Tuesday, October 9, 2018

The Thrill Is Gone: Bookstores and Me

          Back in the day, after college and before the lost decade I spent at Cosmodemonic Communications, I had a long career in the retail book industry. Beginning with a short stint at the old Waldenbooks in the barely-there Hudson Valley Mall, to three years at the dearly departed Ariel Booksellers in New Paltz, to a couple of years at Norman Levine’s Editions in Boiceville, books were my close companions, night lights of the mind, portals to times and lives I wanted to dip into without commitment, return to without hesitation. 

            I’m feeling lately like maybe I’ve read too many books. I can’t tell you the last novel I finished, or even collection of poetry. I used to spend hours in the stacks, happily pawing through the shredded covers for one treasure, a new poet or an old one I hadn’t read enough of, a magazine printed the year I was born, or even a few craft or cookbooks I’d spend more time reading than emulating. 

            I can still straighten a shelf up like nobody’s business. I remember dusting the fronts, the tops, filling the carts with new arrivals to merge into an already bursting shelf, and figuring out how to make them all fit. I knew the business. But who knew the business would change so drastically in my lifetime. I’m sure the clues were there, while I had my nose buried in Sylvia Plath’s journal or Allen Ginsberg’s collected works. The Internet. Before my current position, I had a final fling at the book business, and failed at my post badly. Unsupported, with a staff of just one (me), I spent my days alone washing windows, mopping the floor, making coffee, and doing just about everything but working with books.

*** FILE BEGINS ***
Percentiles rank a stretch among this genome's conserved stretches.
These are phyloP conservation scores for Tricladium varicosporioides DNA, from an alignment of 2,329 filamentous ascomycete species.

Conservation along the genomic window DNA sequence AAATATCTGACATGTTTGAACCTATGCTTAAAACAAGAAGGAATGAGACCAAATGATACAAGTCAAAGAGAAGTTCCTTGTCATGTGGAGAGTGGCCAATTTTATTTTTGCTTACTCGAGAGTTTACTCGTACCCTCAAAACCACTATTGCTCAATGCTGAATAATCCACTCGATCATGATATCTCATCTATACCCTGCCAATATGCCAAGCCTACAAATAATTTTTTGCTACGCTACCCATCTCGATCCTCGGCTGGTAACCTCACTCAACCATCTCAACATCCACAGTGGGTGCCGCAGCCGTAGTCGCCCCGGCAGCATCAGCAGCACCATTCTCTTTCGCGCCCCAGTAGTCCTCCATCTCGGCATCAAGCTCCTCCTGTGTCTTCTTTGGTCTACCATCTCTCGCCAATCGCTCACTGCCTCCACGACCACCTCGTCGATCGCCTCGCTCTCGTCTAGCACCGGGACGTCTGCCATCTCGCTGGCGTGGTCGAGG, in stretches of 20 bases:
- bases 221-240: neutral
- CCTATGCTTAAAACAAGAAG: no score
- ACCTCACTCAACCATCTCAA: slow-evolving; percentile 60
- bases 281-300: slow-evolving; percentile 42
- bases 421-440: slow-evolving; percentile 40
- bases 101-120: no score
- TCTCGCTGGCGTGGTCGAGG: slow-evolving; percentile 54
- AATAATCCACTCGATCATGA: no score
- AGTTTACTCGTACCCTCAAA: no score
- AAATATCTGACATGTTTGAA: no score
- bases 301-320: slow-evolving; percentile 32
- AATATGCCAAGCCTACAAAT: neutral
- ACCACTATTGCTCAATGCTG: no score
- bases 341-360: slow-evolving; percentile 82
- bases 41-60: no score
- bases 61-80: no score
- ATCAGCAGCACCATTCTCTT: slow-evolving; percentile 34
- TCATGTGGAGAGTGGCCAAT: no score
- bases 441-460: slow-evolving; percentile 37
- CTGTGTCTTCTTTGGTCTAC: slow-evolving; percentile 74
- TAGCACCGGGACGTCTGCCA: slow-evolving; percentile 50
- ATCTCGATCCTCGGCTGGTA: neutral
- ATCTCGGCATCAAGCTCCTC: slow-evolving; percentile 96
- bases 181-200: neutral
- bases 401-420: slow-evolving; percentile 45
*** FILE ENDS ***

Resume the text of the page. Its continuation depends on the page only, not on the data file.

The store is still open, and the owner is still breathing, both facts equally depressing. It was a used bookstore, but I was often instructed to sift through piles of buy-backs for books in good enough shape to pass as new. I spent too much money (really, money) on new titles, a mistake I wasn’t aware of until after the fact. The books were an afterthought, shoved onto shelves without thought or philosophy. Being fired was a stroke of luck, since I’d resigned myself to the mess, but the books were no comfort. They were helpless themselves in the murky wood and coffee grounds of the joint. 

            A couple of weeks ago we stopped at an outlet mall in Central New York, one where sneakers were the star. In the far corner was a bookstore of sorts, remainders and lesser known titles deeply discounted. Even with a decent salary, no longer having to rely on strips or bargain books to fill my shelves, I found nothing I wanted to take home with me. I knew the end of all the fiction, the rhyme schemes of the few poetry books on hand. I have plenty of cookbooks I already don’t use, although I’ve read them all several times. Even the books on CD didn’t interest me—what good is a book on CD once you’ve listened. I’ve no interest in the ghostwritten pop autobiographies, or the bodice-ripping romances, the simplistic craft manuals written for those who need written instructions for tying their shoelaces every morning. There was not one book in the whole store I was willing to take home. 

            I’m more interested now in clearing my shelves, my walls, my closets. It’s almost as if I’ve moved the library inside my head. I need the physical space these days to make some headway on the few projects I intend to go forward with. I have my Handler’s companionship day and night, so perhaps the books resent our drifting apart. But like old lovers, I’ll keep in touch with some, part amicably with others. Some will be dropped off at the thrift shop where they’re given away, because that’s the option I like best. Time grows a little short, and I hate to think of the clean up after I’ve dropped the body if I don’t do some of it myself ahead of time. It is time to pare down and focus. If only I can put down this Harriet Carter catalog… anybody need a wall phone with really, really big numbers?